2017 WISE Research #09
People and Policy: A comparative study of apprenticeship across eight national contexts
This comparative study examines apprenticeship --a globally recognized, work-based model of learning that links on-the-job training with institution-based or off-the-job training-- in eight countries: Australia, Denmark, Egypt, England, Finland, Germany, India, and South Africa. The report uses documentary analysis as its central methodological approach, citing, summarizing, synthesizing, analyzing and critically reflecting on existing literature and data produced by international organizations, government agencies, universities, and research institutions. The study combines analysis at the macro, meso, and micro levels to explore and define the incentives and disincentives for learners and employers to engage with apprenticeships, and to re-imagine apprenticeship policy and purpose. The report includes a focus on the demographics of apprentices, the challenges faced by apprenticeship systems, and the limitations of the research posed by the lack of comparable data on apprenticeship.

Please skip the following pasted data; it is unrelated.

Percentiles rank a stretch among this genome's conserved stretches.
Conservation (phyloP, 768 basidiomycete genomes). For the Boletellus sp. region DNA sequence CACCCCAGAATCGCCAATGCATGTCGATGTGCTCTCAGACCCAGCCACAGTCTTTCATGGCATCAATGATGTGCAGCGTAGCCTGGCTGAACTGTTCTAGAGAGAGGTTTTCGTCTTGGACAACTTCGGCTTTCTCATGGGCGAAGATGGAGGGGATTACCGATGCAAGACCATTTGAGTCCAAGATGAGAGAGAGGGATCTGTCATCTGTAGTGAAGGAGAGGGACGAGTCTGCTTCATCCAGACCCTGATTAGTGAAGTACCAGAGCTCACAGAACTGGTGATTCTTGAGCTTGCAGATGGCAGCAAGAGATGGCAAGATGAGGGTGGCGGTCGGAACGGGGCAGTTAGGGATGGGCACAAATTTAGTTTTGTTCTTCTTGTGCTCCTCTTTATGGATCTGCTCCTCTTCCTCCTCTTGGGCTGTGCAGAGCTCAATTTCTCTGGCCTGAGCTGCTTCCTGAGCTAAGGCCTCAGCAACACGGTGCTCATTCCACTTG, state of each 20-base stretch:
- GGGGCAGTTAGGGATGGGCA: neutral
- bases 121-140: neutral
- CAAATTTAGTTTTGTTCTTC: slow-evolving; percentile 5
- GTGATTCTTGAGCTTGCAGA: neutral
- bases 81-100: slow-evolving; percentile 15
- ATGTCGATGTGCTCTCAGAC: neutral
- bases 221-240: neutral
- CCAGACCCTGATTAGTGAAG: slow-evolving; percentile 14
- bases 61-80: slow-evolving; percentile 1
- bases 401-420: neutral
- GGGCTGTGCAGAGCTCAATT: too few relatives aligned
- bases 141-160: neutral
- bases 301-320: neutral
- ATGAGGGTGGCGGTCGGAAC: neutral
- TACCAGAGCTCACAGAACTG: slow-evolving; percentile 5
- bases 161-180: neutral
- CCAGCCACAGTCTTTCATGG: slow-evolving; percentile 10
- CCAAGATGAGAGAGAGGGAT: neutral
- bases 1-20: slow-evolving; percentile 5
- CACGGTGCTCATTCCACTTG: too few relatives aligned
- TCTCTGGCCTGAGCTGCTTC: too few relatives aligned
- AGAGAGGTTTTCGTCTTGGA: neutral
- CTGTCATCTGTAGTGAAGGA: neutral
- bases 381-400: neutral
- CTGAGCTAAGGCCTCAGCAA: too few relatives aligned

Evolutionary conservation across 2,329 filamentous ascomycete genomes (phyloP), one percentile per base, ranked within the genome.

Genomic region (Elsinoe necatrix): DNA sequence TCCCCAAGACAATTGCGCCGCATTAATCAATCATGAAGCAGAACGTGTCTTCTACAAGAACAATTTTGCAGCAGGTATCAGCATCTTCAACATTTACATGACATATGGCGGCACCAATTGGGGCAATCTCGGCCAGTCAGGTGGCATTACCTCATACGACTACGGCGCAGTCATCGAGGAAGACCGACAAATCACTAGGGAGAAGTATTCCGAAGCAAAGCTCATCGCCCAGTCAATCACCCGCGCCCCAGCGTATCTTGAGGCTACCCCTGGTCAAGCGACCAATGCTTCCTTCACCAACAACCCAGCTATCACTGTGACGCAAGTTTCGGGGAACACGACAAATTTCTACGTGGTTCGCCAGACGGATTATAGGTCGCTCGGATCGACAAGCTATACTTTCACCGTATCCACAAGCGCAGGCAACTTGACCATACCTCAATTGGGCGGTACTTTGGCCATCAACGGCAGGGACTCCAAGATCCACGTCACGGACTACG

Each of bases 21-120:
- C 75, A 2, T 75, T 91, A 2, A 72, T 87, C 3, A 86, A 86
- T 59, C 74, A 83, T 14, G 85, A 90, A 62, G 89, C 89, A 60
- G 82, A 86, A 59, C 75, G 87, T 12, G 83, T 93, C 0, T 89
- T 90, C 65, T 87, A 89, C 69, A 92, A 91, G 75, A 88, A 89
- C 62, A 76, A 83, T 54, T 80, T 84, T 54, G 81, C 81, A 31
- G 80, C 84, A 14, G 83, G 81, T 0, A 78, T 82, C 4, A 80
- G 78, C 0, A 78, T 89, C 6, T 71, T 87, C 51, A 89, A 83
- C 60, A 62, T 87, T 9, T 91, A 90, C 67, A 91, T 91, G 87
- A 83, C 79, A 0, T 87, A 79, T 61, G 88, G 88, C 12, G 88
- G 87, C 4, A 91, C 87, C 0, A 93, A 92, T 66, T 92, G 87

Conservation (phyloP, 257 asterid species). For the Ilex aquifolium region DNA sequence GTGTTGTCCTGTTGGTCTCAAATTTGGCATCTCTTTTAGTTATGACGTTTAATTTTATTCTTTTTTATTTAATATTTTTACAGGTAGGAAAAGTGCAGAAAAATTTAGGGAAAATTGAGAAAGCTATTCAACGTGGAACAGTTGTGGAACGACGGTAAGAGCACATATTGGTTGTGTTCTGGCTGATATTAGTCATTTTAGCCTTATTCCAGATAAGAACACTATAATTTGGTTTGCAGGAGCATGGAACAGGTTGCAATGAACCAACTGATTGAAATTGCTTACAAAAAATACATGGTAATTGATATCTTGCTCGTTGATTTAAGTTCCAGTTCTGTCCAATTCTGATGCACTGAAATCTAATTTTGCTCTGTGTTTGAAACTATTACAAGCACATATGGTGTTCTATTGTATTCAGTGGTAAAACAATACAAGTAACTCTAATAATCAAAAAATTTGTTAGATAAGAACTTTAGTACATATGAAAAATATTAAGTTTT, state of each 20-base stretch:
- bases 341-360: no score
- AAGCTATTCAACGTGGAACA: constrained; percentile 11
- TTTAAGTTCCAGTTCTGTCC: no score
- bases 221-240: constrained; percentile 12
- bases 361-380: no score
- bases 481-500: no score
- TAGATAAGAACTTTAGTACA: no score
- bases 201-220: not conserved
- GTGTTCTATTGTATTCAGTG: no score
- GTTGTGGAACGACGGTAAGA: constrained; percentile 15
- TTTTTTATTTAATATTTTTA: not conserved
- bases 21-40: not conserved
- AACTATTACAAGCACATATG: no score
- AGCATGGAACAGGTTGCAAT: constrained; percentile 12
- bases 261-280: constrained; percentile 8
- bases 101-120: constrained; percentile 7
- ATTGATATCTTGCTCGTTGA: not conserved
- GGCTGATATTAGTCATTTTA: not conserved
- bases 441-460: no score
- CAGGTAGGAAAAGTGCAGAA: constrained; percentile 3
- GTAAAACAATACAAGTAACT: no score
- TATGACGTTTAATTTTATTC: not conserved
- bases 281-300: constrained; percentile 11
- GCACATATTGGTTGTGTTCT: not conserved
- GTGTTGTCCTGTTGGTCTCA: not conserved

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This report has been reviewed by
- Prof. Anne Green, Professor of Regional Economic Development, University of Birmingham
- Prof. Ingrid Schoon, Professor of Human Development and Social Policy at the Institute of Education, University College of London